At around this time last week, my flight to Kansas City was just about to touch down, and I had one thing in mind: Barbecue. I had been to Arthur Bryant’s once before ten years ago, and I wanted lunch. After picking up my car, I drove down into KC from the airport where I sampled some burnt ends and brisket, enjoyed a few ribs and a scoop of pulled pork. It was as good as I remembered, and it wouldn’t even be the best barbecue of my trip.
After taking the bar in late July and spending the previous summer months studying for it, I wanted to spend some time in August on the road. I knew the Yanks too were heading west this month, and so I followed them. I caught the last two games in Kansas City before settling in for a long weekend in Minneapolis. Along the way, I ate well, I drank well and I enjoyed a successful 4-2 stint with the Yanks during which I encountered many knowledgeable, passionate and friendly baseball fans.
The Kansas City leg of a trip was a short one. After my lunch at Arthur Bryant’s, I stopped by my hotel, across the street from Kauffman Stadium, and decamped for the ballpark. The K is a lovely stadium. It opened in 1973, and it’s now one of the game’s oldest ballparks. You wouldn’t know it though from the trip. It’s a small, intimate setting for a baseball game. The upper deck tapers off at the end, and the seating bowl holds just over 37,000. For the mid-week series against the Yanks, the last-place Royals drew just over 22,000 to each of the two games I saw.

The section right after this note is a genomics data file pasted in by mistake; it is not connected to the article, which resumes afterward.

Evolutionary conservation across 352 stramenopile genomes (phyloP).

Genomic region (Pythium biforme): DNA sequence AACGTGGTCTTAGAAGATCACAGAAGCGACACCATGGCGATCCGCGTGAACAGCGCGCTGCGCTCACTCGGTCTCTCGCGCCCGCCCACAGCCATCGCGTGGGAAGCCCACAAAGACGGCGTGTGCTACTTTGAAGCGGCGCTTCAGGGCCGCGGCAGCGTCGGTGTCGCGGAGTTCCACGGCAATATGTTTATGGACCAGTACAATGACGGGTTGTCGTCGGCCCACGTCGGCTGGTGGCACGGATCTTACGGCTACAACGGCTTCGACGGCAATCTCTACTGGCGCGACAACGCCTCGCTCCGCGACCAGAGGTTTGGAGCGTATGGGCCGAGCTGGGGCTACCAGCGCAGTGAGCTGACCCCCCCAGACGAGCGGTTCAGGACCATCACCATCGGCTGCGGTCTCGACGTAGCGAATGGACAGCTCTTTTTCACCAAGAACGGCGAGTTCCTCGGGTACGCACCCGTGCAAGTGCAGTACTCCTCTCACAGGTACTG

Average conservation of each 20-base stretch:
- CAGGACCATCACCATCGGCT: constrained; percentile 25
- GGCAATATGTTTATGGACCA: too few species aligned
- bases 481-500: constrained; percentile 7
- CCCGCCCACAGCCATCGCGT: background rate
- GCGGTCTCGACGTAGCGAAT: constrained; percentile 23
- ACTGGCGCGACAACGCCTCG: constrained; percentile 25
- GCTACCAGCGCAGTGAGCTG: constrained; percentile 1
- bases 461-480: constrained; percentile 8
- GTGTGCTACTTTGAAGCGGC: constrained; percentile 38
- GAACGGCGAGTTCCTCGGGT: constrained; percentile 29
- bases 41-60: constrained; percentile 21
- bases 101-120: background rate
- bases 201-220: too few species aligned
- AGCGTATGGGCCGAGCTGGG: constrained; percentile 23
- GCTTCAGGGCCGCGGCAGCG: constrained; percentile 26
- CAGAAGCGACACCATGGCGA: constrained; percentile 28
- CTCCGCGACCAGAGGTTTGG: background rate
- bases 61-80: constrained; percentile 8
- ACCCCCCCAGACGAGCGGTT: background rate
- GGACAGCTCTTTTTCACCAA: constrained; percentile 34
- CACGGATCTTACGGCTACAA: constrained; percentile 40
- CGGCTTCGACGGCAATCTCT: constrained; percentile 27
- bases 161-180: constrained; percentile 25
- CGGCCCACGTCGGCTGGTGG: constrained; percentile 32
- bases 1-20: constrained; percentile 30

In Kansas City, I wasn’t the lone Yankee fan there. My hotel was swarming with families decked out in Yankee gear. Not many had traveled from New York, but others had taken the trip from near and far. Some came in from Nebraska and Oklahoma, fans of the Yankees since the Mick roamed center field. Others were up from Arkansas to see their favorite team play. Throughout the games, chants of “Let’s go, Yanks” drowned out those KC natives trying to pull for the Royals.
When the Royals beat the Yankees on a disputed home run call last Wednesday, the crowd went crazy. We might mock these fans as boosters of a last-place club, but they drew some baseball joy from seeing the Royals beat the Yankees. Although some fans had the typical “Yankees suck” shirts, those I spoke with were resigned to rooting for a losing team, and when David conquered the $200 million Goliath, they found a minute of happiness amidst yet another lost season.
In KC, I found a city that respects its baseball history. The recently renovated Kauffman Stadium has a new Hall of Fame-curated Royals-specific museum with tributes to the great Royals clubs from the 1980s, images of David Cone and Bret Saberhagen and a monument to George Brett in baseballs. They want to be good again, and maybe soon, the Royals, with a stocked farm system, will be.